The Best Times Of Year To Go Whale Watching In Southern California

Southern California has something for everyone — from the rides of Disneyland and the rugged landscape of Joshua Tree National Park to miles of beautiful beaches. One thing any Southern California visitor should check off their travel bucket list is a whale-watching excursion. Here are some things to keep in mind before you book your trip.

Getting to the whales can take some time, and the length of the trip depends on the outfitter. Plus, it may get choppy, though the water is generally calmer earlier in the morning. So if you're prone to seasickness, plan ahead and take medication or try a natural remedy like ginger to help prevent feeling queasy on board, per UC Davis. Wear layers since it can be colder out at sea than on shore, and don't forget your sunscreen, per Capt. Dave's. Bring along a camera (the one on your phone will work), and if you've got them, bring along binoculars to help spot whales in the distance. And of course, book your trip when you'll see whales. While there's no guarantee with Mother Nature on anything, here are the best times of year to go whale watching in Southern California.

Gray whale migration typically starts around December and ends by early May

Whales can be spotted off the coast of Southern California pretty much year-round, so thankfully there's really no bad time to go, as there's always a chance you'll see one or more whales and potentially multiple whale species on your whale-watching excursion. Even just being out on the blue water is good for your health. The timing comes down to which whales you're most excited to potentially see. Gray whales migrate each year between the feeding grounds in and around Alaska and their breeding grounds in and around Mexico, per Whale and Dolphin Conservation. So you can see them as they head southbound starting around December and January and then northbound from February to May, via Condor Express.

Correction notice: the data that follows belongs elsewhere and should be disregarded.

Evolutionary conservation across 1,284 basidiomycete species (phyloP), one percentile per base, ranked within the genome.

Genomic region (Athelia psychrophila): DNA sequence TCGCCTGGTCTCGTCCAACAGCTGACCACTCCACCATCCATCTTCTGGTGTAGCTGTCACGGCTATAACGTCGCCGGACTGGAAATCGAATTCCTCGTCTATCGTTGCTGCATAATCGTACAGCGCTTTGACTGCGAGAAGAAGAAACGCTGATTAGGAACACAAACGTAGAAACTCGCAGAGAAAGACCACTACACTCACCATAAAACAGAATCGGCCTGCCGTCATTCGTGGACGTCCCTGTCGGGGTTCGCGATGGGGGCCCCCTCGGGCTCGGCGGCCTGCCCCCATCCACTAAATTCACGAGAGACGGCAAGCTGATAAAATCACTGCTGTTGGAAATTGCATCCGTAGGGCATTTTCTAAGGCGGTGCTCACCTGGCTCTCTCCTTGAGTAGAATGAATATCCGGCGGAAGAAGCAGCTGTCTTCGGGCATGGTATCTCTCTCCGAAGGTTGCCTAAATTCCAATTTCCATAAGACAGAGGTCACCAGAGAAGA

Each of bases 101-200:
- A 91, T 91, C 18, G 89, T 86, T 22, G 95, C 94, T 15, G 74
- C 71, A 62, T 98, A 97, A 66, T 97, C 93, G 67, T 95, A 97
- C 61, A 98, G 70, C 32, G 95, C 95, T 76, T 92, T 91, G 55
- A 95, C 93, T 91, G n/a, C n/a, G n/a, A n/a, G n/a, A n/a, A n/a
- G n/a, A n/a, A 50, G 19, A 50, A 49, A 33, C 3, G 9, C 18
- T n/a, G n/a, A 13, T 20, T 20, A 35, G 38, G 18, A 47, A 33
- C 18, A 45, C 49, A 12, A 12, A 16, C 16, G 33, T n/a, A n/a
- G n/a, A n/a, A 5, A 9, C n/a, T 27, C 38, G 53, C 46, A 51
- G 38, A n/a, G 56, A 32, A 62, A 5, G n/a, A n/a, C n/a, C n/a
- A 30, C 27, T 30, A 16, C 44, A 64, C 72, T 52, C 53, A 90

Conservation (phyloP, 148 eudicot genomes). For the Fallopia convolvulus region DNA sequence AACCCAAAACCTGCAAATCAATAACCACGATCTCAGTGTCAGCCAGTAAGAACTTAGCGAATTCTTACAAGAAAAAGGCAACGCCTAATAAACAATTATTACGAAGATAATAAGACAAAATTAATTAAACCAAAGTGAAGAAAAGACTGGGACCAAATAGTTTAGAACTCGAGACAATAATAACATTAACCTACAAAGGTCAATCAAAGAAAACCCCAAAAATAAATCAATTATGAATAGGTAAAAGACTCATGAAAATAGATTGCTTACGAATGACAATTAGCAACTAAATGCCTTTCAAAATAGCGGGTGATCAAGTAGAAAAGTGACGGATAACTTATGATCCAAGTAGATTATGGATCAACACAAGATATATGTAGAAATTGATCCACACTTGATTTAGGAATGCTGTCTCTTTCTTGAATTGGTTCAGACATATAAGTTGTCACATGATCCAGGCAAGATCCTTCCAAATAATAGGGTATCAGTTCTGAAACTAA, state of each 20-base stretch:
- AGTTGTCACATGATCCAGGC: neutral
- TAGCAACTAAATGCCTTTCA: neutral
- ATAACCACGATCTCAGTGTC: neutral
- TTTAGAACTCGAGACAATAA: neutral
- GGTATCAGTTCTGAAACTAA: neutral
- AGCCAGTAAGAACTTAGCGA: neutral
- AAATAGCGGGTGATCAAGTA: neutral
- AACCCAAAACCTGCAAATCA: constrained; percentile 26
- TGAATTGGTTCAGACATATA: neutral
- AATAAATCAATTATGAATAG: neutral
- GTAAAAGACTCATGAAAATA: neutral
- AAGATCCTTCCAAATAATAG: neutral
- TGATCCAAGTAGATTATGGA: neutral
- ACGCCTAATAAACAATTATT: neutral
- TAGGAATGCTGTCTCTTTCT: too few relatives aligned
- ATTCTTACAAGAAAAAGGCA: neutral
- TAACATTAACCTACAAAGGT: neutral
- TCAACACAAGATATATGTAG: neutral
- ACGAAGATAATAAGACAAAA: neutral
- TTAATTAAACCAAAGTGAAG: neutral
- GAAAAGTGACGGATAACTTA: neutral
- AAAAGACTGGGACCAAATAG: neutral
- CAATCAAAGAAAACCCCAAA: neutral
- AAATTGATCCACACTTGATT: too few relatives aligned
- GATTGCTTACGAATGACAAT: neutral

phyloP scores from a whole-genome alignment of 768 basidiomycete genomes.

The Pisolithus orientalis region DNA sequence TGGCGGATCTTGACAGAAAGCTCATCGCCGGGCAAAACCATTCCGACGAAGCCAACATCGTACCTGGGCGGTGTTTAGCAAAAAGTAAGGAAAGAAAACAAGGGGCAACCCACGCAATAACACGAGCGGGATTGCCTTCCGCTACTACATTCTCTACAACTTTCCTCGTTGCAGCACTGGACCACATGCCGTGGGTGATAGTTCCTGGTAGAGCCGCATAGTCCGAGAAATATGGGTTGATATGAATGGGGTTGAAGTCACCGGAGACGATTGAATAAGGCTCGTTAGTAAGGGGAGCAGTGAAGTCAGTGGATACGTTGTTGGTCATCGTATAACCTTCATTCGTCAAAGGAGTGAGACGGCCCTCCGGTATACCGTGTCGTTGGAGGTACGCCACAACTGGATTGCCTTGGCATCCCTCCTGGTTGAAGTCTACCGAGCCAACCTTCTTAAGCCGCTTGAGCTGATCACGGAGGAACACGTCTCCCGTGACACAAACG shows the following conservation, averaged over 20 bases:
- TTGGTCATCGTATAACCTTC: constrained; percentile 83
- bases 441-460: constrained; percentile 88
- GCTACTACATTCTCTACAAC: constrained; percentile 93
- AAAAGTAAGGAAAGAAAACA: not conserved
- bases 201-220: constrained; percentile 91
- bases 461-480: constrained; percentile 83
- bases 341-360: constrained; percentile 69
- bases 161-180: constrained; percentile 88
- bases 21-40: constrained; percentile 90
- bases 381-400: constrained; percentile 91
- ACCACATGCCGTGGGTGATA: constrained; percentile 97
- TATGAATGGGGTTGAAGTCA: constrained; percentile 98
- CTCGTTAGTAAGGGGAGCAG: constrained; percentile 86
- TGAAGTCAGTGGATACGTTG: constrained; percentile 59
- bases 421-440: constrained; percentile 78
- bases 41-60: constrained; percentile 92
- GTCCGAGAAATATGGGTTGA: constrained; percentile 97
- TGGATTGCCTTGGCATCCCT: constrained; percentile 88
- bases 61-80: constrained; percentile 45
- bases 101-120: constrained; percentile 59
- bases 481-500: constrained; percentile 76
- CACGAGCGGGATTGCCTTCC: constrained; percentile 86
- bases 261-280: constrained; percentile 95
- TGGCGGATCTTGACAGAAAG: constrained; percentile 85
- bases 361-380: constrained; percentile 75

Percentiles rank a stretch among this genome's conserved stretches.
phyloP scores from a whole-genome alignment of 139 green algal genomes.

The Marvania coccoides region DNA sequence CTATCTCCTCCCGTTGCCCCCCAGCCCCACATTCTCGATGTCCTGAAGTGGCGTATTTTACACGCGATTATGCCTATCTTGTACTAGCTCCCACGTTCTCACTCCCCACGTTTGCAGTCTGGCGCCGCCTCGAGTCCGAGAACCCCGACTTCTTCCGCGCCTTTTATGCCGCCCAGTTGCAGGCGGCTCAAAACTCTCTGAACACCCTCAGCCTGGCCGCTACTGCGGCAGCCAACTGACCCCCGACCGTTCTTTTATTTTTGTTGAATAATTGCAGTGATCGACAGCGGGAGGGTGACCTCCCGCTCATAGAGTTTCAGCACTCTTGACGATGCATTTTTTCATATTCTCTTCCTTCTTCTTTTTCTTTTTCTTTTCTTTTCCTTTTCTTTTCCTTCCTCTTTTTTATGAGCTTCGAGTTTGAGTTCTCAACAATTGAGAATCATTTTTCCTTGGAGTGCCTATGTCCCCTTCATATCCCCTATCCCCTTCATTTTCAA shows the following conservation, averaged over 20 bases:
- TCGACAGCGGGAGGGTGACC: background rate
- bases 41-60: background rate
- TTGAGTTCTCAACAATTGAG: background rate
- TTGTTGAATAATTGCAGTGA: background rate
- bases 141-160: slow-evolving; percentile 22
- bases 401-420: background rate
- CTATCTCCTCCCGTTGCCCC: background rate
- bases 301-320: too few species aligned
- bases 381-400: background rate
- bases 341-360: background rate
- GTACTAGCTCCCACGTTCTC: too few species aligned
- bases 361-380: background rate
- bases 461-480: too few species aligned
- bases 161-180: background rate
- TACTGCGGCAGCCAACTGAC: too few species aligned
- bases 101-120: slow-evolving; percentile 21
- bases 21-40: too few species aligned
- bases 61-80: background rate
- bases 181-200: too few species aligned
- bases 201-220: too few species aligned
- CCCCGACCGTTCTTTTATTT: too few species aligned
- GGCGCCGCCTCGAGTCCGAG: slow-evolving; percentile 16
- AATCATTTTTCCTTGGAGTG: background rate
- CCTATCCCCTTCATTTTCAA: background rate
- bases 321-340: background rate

One bonus about the gray whale migration is that you can see them from the shore during the migration. One good spot is at Nelson's, a restaurant at Terranea Resort in Rancho Palos Verdes, California that overlooks the ocean, and if someone spots a whale, they ring a bell so everyone knows and can watch it together, via Terranea Life.

To see blue whales, visit in summer

Along with gray whales, you can see humpback whales and fin whales in Southern California. Out of Santa Barbara, a good time to see them is from late spring to early winter since they like to feed in the Santa Barbara Channel, per Condor Express. And throughout Southern California, summer and early fall are great times to see blue whales, the largest animal on Earth. Warmer water in the summer means more krill, the food source for blue whales, according to Newport Whales.

Year-round, there are chances of seeing the smallest of the baleen whales: the minke. They don't frequently breach in the same dramatic fashion as humpback whales, but they can be curious about the boats and swim by for a closer look, per Capt. Dave's.

Many cities along the Southern California coast offer whale-watching expeditions, from Santa Barbara down to San Diego. And it's highly unlikely that whales will be the only wildlife that you see. Often spotted on whale-watching trips are pods of dolphins, California sea lions, and harbor seals, according to Newport Whales.